A popular perfume of the time blended rosemary, neroli, bergamot and lemon and this was used to scent bath water, for washing hair, as a scented flavouring for wine and to scent household linen. By 1765, the Baccarat glass factory had opened and soon was creating exquisite perfume bottles for the perfumers of Paris.


During the next hundred years, modern chemistry developed and became the foundation of modern perfume-making techniques. Many new fragrances were created in Paris, and even the French Revolution did not disrupt manufacture but led to the creation of a perfume called ‘Parfum a la Guillotine’.


Much loved perfume houses open


The French loved this wonderful luxury product, and the town of Grasse in Provençe became the main supplier of raw ingredients such as jasmine, rose and orange blossom to the perfumers in Paris. There were new French perfume houses such as Houbigant, Roger& Gallet and Guerlain. During the 19th century, perfume houses were also established across Europe. In London, the new Crown Perfumery won Queen Victoria’s approval. Production at this perfumery only ended in 2002, when Clive Christian replaced it with his new luxury range.


One of the greatest French perfumers was Jean Carles (1892-1966) who created the iconic Dior Miss Dior perfume in 1947 and was also the founder of the Roure Perfumery School. It is said that had because his highly tuned sense of smell was so vital in his profession, that he had his nose insured for a million dollars!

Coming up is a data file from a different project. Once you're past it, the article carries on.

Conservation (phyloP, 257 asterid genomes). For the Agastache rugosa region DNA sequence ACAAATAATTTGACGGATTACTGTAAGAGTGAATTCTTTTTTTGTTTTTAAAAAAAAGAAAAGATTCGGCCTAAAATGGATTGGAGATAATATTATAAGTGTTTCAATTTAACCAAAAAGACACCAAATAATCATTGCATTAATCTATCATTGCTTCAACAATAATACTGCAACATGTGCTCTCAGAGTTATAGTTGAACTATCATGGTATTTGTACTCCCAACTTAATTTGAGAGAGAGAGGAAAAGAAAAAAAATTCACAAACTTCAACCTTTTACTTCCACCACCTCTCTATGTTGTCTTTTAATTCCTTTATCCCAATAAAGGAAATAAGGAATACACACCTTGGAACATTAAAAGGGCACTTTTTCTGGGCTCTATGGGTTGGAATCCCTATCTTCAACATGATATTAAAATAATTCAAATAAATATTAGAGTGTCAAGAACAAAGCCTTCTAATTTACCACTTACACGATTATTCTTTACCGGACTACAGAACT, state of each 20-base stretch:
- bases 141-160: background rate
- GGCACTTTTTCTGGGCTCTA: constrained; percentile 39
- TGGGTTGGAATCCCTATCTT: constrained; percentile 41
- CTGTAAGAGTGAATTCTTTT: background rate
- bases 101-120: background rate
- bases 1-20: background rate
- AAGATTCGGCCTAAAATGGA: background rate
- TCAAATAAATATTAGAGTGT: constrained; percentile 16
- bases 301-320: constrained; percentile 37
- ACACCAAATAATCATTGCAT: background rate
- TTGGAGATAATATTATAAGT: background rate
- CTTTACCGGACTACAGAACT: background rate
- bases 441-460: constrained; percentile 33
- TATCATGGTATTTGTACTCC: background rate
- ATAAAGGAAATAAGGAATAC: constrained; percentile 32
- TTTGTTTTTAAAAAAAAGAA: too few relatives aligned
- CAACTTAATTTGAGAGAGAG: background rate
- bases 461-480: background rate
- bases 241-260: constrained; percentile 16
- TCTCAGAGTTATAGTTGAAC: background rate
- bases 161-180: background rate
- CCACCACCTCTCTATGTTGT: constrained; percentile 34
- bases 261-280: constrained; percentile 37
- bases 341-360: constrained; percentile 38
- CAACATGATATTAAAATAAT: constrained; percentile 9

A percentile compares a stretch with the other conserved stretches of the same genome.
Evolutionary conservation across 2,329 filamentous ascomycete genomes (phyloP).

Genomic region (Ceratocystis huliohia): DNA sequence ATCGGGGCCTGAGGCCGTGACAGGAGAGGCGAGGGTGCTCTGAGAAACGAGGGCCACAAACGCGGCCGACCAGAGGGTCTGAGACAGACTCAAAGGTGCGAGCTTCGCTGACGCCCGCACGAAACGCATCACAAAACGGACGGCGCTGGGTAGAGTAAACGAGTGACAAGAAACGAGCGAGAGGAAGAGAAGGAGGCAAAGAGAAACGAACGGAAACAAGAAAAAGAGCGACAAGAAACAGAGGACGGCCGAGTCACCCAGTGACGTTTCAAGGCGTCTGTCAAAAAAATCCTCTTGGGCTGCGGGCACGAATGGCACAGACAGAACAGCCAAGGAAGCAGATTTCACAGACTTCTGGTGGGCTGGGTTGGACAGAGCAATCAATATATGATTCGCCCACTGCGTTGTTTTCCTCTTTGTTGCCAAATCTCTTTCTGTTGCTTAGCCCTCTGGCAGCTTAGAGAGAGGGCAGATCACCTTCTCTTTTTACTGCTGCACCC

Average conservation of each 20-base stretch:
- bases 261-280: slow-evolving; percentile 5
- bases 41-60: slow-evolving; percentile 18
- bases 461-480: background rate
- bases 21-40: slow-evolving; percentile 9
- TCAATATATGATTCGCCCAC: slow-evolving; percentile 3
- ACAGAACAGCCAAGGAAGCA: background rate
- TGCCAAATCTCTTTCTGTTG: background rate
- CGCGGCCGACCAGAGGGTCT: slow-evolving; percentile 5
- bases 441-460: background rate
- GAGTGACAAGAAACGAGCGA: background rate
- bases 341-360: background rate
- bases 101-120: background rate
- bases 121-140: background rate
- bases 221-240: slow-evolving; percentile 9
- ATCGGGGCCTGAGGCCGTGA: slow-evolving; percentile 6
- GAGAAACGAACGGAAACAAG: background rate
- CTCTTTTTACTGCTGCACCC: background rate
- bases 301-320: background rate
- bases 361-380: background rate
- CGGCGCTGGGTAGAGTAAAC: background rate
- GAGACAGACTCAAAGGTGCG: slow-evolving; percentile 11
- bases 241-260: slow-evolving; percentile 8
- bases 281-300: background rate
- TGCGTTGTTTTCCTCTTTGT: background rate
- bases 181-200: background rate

The best selling fragrance is created


During the 20th century, floral fragrances became more popular. In 1921 the couturier Gabrielle ‘Coco’ Chanel decided to dabble in the world of perfume and launched a range of Chanel perfumes. The best selling perfume of all time was her fifth -Chanel No 5. She later explained that she chose the fragrance as it reminded her ‘of soap and freshly scrubbed skin’.


In complete contrast, at about the same time, the more unusual perfume, Bacõn was produced by Parisian perfumers Fargginay. The perfume was created by a Parisian butcher in 1920 as he felt his blend of 11 assorted oils plus the essence of bacon would uplift his customers’ spirits! It was certainly the world’s first bacon-scented perfume!


During the 20th century, more French perfume houses were opened including Christian Dior, Nina Ricci and Jean Patou and French perfumes reached their height of popularity in the 1950s with new styles of fragrances such as ‘musks’ and ‘leather’ coming in and out of fashion.


Modern perfumes are complex!